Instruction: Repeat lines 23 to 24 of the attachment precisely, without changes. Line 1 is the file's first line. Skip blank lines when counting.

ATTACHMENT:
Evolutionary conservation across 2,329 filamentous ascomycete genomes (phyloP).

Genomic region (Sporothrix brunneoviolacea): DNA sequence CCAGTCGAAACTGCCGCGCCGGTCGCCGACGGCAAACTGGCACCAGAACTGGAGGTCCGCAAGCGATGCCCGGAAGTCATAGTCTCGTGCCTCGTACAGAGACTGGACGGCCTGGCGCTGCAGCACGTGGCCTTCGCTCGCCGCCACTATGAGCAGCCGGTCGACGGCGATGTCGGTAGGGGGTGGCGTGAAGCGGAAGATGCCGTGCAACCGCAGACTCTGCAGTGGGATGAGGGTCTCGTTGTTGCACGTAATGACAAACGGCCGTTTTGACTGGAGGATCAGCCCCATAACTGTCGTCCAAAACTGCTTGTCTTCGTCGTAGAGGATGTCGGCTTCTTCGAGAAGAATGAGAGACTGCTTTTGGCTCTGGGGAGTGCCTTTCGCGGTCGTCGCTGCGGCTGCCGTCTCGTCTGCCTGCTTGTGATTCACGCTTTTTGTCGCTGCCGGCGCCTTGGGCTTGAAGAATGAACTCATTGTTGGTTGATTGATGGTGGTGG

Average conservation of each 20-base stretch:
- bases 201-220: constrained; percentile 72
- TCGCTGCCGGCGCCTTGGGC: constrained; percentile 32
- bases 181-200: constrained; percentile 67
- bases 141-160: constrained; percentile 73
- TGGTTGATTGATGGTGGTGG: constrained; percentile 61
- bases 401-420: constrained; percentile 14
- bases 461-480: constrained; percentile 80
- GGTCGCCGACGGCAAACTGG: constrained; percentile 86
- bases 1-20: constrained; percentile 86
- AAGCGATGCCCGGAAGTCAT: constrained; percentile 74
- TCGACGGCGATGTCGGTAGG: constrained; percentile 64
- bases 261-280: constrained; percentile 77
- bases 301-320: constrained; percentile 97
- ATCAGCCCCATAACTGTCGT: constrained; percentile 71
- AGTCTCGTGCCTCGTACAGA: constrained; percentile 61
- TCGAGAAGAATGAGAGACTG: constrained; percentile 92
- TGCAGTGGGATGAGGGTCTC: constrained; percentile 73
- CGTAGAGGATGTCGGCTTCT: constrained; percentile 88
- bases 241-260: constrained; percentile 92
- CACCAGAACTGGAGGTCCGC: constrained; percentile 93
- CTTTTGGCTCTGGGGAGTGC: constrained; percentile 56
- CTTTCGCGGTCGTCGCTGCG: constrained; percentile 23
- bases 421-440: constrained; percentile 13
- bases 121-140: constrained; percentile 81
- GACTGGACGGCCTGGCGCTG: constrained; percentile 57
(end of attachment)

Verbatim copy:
- CACCAGAACTGGAGGTCCGC: constrained; percentile 93
- CTTTTGGCTCTGGGGAGTGC: constrained; percentile 56